Heavily Unionized, Still Stagnating

I recommend:

http://www.economist.com/blogs/democracyinamerica/2011/03/middle-class_stagnation

While the above is primarily a short summary of other columns and blogs, it makes a great point: Western nations with a widely unionized workforce are still experiencing increases in wage disparity between the top 20 and bottom 20 percent (upper and lower classes). The middle class (usually defined as the middle 40-60 percent) is stagnating, as well.

I've written on this blog about the "Superstar Effect" and income. See:


Also:


The reality is that the marketplace is constantly changing. Technology has, for centuries, eliminated jobs and reduced the "value" of the lowest-level, least-specialized workers. Unions are not going to be able to offset the loss in value within some jobs. Quite bluntly, if there is any chance your job can be automated in any way, via software, robotics, or some other technology, your job will decline in "value" for a time.

Now, oddly enough, there is a point when the "low-value" job becomes high value. This is a reflection of supply and demand, as well as something known as the "exclusivity principle." Here's one example:

Cars used to be built primarily by hand. As a result, pieces were always slightly different. Quality was good, not great. Automation and assembly line techniques improved quality and reduced the "value" of the manual laborer in car assembly. Eventually, companies automated most of the automotive assembly process. Some companies can assemble a car with fewer than ten humans on that assembly line. (Though multiple lines and parts handling still require 1000 or more employees at the most automated car plants in the world.)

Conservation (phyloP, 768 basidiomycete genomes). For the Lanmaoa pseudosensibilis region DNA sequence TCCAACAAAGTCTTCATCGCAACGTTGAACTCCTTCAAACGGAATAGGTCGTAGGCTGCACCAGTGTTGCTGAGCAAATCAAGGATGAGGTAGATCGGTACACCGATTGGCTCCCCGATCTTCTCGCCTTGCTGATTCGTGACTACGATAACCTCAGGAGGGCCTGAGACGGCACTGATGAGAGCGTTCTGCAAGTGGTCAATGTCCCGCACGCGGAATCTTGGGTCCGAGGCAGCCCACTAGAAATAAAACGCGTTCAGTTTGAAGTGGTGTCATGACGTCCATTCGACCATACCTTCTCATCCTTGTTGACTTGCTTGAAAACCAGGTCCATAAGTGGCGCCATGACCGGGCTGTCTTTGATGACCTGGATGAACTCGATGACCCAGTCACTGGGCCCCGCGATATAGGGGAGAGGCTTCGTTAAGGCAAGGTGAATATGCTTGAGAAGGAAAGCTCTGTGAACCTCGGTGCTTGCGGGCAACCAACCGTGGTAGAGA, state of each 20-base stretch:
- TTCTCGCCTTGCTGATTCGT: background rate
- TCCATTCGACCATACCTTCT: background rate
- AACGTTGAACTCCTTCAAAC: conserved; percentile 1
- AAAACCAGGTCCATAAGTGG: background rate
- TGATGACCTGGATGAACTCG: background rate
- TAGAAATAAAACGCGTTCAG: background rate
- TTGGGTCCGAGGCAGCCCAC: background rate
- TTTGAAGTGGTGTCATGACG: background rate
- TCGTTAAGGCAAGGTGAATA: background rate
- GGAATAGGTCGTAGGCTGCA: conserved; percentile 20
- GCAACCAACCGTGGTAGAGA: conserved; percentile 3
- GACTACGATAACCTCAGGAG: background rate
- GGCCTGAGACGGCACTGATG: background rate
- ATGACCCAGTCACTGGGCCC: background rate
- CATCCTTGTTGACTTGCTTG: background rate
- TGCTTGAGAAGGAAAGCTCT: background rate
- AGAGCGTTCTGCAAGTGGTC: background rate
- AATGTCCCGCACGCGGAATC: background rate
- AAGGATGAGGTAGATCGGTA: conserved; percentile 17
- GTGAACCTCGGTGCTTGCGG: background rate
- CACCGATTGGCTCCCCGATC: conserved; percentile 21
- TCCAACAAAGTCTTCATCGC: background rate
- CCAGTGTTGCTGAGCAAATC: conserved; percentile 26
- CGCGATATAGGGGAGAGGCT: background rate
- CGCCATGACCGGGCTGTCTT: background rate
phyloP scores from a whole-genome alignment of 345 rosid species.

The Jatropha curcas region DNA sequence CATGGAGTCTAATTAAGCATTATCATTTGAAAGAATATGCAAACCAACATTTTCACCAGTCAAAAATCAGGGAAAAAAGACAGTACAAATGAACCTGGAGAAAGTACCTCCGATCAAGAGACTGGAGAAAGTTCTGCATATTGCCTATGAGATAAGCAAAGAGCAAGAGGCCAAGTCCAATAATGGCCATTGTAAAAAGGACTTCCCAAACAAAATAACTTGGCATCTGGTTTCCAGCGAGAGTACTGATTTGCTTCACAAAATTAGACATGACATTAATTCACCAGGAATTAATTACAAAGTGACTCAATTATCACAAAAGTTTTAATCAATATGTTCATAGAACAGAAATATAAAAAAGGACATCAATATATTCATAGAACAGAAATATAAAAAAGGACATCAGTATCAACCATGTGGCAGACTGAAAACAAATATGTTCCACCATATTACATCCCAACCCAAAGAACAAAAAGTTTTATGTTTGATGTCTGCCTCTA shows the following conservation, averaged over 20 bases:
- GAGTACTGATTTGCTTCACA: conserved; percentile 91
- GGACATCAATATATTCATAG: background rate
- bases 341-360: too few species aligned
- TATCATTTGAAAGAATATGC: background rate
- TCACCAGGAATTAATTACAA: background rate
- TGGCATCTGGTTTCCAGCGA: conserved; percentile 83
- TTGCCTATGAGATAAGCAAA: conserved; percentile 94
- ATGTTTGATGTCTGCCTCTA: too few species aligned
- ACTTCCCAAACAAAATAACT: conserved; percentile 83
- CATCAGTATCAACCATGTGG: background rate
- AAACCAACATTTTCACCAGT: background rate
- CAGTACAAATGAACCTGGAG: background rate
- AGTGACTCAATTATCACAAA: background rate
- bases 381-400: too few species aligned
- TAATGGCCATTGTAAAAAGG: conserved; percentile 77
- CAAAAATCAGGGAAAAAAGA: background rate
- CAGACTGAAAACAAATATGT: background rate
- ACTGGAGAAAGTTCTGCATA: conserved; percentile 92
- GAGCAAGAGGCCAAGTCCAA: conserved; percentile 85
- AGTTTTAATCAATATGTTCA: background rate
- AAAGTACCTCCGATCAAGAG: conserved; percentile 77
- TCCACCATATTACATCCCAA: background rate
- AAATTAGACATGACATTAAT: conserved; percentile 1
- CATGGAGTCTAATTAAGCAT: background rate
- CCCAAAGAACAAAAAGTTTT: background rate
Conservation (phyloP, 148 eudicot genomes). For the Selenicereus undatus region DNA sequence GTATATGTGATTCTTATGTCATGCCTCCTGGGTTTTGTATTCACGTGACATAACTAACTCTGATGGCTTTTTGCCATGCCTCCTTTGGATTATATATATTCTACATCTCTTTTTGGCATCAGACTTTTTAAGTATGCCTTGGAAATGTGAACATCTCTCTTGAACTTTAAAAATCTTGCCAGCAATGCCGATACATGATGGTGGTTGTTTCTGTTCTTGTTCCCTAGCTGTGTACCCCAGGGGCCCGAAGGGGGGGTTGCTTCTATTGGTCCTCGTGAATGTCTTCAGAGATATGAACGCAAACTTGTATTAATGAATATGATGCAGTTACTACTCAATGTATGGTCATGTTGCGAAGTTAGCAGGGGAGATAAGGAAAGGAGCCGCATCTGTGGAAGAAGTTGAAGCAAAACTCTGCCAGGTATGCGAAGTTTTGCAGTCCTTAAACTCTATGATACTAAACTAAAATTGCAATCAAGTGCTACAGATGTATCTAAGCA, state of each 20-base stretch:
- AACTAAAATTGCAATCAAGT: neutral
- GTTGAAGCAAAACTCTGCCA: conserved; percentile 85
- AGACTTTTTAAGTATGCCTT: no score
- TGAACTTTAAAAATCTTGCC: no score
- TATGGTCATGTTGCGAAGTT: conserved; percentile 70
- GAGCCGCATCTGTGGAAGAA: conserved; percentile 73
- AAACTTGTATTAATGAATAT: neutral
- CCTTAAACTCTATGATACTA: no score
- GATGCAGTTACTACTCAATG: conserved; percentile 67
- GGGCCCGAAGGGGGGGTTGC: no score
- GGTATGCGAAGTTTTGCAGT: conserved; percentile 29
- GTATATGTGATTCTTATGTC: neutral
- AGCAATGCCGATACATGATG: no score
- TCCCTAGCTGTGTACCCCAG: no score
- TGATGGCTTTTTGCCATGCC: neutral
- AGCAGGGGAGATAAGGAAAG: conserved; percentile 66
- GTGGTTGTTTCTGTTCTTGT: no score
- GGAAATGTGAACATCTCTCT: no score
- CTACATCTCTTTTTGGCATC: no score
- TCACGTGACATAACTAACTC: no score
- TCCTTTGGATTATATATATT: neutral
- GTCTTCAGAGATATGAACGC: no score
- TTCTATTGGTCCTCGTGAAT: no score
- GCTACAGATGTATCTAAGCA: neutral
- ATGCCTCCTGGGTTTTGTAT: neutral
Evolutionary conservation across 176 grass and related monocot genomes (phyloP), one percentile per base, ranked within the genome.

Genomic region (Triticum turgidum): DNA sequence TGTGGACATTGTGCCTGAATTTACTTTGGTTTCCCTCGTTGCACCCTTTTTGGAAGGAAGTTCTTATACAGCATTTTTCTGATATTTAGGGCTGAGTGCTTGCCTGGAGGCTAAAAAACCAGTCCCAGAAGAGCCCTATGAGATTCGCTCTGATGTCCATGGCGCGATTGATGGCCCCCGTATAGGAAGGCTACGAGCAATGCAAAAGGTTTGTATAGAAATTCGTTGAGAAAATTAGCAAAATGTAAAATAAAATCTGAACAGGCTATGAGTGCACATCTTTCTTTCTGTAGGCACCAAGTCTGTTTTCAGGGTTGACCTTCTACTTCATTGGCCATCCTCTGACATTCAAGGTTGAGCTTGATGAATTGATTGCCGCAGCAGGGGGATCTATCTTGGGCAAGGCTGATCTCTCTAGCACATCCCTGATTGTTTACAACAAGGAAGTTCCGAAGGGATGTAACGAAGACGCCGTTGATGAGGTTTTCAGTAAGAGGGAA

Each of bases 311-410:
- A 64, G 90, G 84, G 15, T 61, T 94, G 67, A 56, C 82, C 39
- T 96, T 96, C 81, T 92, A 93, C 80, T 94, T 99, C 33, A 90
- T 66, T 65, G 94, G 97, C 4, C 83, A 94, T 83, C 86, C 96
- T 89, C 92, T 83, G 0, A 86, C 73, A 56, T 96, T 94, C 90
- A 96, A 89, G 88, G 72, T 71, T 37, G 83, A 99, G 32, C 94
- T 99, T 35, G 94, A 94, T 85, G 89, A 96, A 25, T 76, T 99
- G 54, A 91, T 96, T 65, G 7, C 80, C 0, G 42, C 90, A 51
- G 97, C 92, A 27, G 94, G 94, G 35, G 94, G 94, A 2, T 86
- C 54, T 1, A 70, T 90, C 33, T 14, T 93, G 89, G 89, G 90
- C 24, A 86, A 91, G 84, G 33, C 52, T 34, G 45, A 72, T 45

But which cars are the most expensive in the world? Cars made by the highest-paid production employees. The hand-assembled Rolls Royce and Lamborghini automobiles come to mind. Rolls Royce even employs some of the best-paid "leathersmiths" to prepare interiors.

It's a paradox: automation undercut the lower- and middle-class workers, to a point. The best of the best, however, improved their standings. The gap between the highly skilled specialist and the "average" worker widened. We see this in automotive plants, and we see this throughout the economy.

I'm not sure there is a solution, other than fewer people. I don't believe for a moment we can or will automate everything, including the repair of the machines, but we might be getting closer than anyone likes to admit. That's going to leave the lower-class at even more of a disadvantage.

Something to ponder.

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